advertise with us Salt Shaker archives find a copy of the magazine
Getting Personal with the Presidents
By Rory L. Aronsky

"Backstairs at the
White House"

Acorn Media
Not Rated
Four discs
(out of four)

Geology, algebra, chemistry, geography and other fact-based subjects require memorization. Know this formula. They all lead from A to B to C or various combinations. History involves people, has drama, and is open to interpretation. In other words, it’s English class with a more truthful beat—the stuff that inspires fiction. Romances? Wars? It all ties together.

That’s why history should be taught like an English class. Get to know our founding fathers. See the Boston Tea Party as a risky action sequence if you’re so inclined. The stories may differ from author to author and educator to educator, but a ravaged battlefield can be just as affecting as the journey in Beowulf.

That’s the nature of “Backstairs at the White House,” an important miniseries from 1979 that aired on NBC and is finally getting new life on DVD, with a respectable four-disc set and a beneficial 17-page booklet. The series changes the way we normally see the U.S. presidents— through their portraits, their speeches and—if available—the words of others.

To us, they may seem like enigmas of authority. Maggie Parks and Lillian Rogers Parks never saw several of them that way. They worked at the White House for William Howard Taft and continued all the way through the Eisenhower administration. As mother and daughter, they were the maids of the presidents and first ladies. Based on My Thirty Years Backstairs at the White House by Lillian Rogers, “Backstairs at the White House” transforms these men into human beings.

No longer are they simply crusty relics of a time long ago. They have feelings, worries, anger, joy and deep sorrows just as much as we do from day to day. Woodrow Wilson (Robert Vaughn) suffers a stroke, leading his second wife Edith (Claire Bloom) to take charge of her husband’s duties. Wilson’s successor, Warren Harding (George Kennedy), slowly realizes that his presidency has slipped from him and landed in the hands of his cronies, who have only used him to get what they wanted.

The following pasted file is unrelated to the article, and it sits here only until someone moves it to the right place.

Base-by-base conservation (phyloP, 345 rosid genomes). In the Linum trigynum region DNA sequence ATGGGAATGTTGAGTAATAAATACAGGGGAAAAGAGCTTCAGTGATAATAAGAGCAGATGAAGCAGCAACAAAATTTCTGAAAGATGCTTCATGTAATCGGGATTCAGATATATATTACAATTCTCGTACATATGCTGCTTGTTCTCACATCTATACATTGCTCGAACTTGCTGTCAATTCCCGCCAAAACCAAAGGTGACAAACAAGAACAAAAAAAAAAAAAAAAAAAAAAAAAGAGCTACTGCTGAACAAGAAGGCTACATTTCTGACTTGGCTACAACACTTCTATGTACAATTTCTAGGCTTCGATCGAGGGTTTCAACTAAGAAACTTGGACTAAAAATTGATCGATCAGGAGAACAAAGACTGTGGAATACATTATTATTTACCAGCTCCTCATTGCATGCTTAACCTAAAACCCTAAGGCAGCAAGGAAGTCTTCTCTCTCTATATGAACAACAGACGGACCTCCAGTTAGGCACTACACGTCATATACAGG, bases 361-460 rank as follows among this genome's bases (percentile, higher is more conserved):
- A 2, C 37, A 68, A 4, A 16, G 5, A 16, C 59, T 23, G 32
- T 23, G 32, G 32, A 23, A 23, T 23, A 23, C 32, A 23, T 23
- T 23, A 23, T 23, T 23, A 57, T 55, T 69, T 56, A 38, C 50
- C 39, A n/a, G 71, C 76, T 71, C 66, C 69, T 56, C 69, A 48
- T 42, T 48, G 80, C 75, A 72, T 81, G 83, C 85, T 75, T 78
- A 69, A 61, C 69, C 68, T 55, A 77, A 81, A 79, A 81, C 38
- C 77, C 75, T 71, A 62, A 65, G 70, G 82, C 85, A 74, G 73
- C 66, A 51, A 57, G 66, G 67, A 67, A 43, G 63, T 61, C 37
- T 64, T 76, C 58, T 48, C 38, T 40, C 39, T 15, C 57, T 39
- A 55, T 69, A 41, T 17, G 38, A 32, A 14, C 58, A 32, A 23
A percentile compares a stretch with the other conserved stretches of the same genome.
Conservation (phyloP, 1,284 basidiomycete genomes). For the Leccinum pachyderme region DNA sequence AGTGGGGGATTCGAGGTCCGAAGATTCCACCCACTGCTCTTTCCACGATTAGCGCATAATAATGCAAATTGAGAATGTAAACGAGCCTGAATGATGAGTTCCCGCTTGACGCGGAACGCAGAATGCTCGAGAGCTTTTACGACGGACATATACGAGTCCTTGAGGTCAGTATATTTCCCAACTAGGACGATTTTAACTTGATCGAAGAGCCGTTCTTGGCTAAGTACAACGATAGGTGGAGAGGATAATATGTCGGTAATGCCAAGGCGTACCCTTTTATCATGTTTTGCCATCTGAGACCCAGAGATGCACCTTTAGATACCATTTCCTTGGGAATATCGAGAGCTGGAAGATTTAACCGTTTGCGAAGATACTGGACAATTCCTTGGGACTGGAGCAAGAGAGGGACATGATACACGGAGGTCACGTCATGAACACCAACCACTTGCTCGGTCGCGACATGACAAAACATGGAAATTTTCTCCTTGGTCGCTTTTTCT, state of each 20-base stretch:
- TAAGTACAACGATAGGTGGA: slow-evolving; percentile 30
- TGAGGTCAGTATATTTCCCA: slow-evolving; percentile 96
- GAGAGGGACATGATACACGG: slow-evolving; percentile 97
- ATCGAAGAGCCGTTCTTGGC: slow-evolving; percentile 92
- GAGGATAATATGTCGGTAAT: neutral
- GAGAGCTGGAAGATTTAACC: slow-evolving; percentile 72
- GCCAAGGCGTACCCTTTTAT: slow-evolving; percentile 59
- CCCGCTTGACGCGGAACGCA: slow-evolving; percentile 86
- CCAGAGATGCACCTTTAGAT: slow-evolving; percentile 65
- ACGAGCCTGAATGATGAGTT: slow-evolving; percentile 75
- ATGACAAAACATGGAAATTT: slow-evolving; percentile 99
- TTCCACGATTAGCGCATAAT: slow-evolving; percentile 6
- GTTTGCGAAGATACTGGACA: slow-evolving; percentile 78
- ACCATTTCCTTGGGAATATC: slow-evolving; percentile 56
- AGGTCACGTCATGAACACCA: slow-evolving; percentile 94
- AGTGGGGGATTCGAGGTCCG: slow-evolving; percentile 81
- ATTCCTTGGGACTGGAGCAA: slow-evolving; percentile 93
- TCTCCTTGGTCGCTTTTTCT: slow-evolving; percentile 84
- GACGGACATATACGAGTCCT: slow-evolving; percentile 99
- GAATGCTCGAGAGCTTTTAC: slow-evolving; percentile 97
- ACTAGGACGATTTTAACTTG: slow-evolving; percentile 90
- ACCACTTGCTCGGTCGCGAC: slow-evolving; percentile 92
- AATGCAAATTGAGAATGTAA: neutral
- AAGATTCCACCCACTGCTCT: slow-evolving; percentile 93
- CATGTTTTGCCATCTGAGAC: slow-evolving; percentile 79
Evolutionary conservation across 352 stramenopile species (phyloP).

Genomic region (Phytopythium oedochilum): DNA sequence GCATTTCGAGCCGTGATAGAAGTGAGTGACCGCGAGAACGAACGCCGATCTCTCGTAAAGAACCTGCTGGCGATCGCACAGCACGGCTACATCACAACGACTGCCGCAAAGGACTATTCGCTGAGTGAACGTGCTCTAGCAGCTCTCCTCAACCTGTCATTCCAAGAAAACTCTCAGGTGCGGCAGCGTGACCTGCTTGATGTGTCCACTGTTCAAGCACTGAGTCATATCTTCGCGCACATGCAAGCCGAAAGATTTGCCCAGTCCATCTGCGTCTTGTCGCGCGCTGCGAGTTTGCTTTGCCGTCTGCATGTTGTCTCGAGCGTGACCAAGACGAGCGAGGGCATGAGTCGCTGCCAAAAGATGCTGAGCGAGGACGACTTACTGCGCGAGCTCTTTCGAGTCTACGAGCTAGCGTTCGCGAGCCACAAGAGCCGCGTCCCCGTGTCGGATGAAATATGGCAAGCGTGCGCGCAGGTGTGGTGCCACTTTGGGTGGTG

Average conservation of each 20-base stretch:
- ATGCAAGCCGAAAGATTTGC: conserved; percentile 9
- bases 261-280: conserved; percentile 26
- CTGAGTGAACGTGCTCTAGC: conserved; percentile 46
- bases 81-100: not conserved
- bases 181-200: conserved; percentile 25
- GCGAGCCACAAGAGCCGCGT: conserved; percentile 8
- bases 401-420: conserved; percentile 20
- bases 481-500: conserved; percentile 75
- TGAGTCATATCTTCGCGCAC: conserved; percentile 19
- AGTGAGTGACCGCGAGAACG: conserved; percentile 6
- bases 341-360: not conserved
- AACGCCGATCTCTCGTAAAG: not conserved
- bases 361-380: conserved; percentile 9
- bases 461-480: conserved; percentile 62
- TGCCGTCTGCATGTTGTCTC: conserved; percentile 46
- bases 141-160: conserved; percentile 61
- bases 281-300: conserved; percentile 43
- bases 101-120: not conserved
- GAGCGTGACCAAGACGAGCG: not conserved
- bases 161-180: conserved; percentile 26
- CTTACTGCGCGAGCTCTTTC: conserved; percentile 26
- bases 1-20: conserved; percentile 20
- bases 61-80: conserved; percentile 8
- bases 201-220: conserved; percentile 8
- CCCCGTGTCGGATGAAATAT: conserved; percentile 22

Each actor in this production, from Olivia Cole as Maggie and Leslie Uggams as Lillian (with Tania Johnson as a young Lillian, who’s great in a conversation with Victor Buono as Taft) to the presidential actors, tapped into new realms to portray creators and witnesses to history. In supporting roles, Leslie Nielsen plays the stately chief usher Ike Hoover, and Cloris Leachman icily performs as housekeeper Mrs. Jaffray.

The creative and economical filmmaking of producers Ed Friendly and Michael O’Herlihy, who also directed, complements these actors’ talents. It also gives weight to weak moments by actors such as Lee Grant as First Lady Grace Coolidge, who is distraught after the death of her youngest son. Grant slides dangerously close to melodrama, something the production shuns outright in the hours preceding that administration. Whether the real Mrs. Coolidge acted like this or not, it doesn’t fit well in the piece.

Harry Morgan plays Harry S. Truman with a touch of Colonel Sherman Potter—perhaps Morgan was on hiatus from“M*A*S*H.” It’s a distraction, but one which smooths itself out when Truman directs Maggie to lay some suits out for him on the bed because he has to speak to “Joe Stalin and Churchill” about ending World War II. As Truman’s reflection walks away from the mirror, the glass is replaced by footage of an atomic bomb explosion, a powerful revelation of the result.

Maggie and Lillian also live their own lives, encountering financial hardships, promises gained and lost and the turmoil of Emmett, Jr. (Kevin Hooks), the brother and son who’s in flux after being gassed during World War I. They go through almost as much as the various first families, but as they stay, the power changes and there are always new people to meet and new eccentricities emerging—most amusingly when tobacco spittoons are placed a few feet apart on the floors of the East Wing as we hear Harding taking the oath of office.

Most of all, “Backstairs at the White House” inspires us to look into history, to read more, understand more and be more interested. The presidents have now become human by way of gripping storytelling and strong actors. In turn, curiosity takes hold. That is the greatest honor this miniseries has done for those men and us.

rory [at]


The Salt Shaker is an Arts & Entertainment publication in Salt Lake City, Utah. It is published every other Friday. For information on advertising, call 801-637-0401 or email patrick [at] To have your event considered for publication, write to jeremy [at] Copyrighted material remains the property of the original owner. Web Site Copyright 2005.

Webmistress: janean [at]